Frank L. Pope
Telegraphic and Electrical Engineer
It is not necessary to have a interest in the telegraph to appreciate the life and career of Franklin Pope.
It is only necessary to have an interest as to why this one man influenced so many electricians, engineers,
and telegraph operators during the 19th century. Why did his writings find their way into the libraries of
most of these individuals? Why was his opinion so valued by some of the largest companies in the U.S.?
In researching electrical related technologies in the U.S. during this era, it is common to see a reference to Pope.
His career as a telegraph operator, inventor, engineer, writer, explorer, artist, patent attorney, historian, and consultant provided him with a lifetime of experiences necessary to earn the reputation of a true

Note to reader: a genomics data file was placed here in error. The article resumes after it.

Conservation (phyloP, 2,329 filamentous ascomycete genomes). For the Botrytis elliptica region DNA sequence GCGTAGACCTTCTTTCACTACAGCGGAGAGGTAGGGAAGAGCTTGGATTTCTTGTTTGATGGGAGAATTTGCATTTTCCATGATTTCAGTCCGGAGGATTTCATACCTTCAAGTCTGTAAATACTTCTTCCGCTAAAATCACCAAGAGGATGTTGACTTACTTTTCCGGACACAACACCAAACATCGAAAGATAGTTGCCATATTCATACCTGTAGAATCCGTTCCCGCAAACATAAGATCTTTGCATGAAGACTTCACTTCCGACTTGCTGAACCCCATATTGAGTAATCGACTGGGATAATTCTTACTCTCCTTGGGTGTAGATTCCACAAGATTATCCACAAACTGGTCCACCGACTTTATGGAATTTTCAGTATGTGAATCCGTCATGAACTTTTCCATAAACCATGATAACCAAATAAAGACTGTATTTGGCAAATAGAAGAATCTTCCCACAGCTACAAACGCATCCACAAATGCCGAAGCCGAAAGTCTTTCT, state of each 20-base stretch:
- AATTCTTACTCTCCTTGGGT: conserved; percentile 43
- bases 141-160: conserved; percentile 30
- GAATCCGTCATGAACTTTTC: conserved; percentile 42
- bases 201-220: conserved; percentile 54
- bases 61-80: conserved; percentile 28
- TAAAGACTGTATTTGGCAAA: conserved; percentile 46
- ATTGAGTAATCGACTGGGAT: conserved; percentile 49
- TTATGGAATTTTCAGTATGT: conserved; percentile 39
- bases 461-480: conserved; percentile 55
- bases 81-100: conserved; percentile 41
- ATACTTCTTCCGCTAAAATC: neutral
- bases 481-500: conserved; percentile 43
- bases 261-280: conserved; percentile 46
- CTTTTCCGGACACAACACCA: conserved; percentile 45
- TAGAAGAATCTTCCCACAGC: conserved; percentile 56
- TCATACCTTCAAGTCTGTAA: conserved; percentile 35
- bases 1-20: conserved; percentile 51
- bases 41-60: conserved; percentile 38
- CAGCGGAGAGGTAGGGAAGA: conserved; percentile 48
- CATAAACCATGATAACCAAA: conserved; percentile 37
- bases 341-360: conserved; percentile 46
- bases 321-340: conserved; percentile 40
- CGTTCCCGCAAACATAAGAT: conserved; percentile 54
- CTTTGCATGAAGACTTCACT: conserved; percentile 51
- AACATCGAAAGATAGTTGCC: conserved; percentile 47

expert. This one time business partner and mentor of a young Thomas Edison emerged from the telegraph industry to become one of the most respected electrical engineers in America. In 1886 he was elected the second president of The American Institute of Electrical Engineers.
Franklin Leonard Pope's roots are in Great Barrington, Massachusetts.
Born on December 2, 1840, he grew up with an interest in the mechanical devices of the day and was equally interested in drawing pictures of what he saw.
This talent to draw and describe was utilized throughout his life. As a boy he earned his spending money by drawing sketches of locomotives that passed nearby along the Housatonic river and selling them to railroad engineers and firemen.
By Frank Pope - 1850s
His earliest exposure to the telegraph was in the late 1840s when a line was run through Great Barrington connecting Bridgeport, Conn. with Bennington, Vt. When he was 17, The American Telegraph Company
constructed a line down from Pittsfield, Mass and opened an office in Great Barrington. Frank Pope, considered best suited for the job, was recruited to be their operator. Two years later, The American Telegraph Co.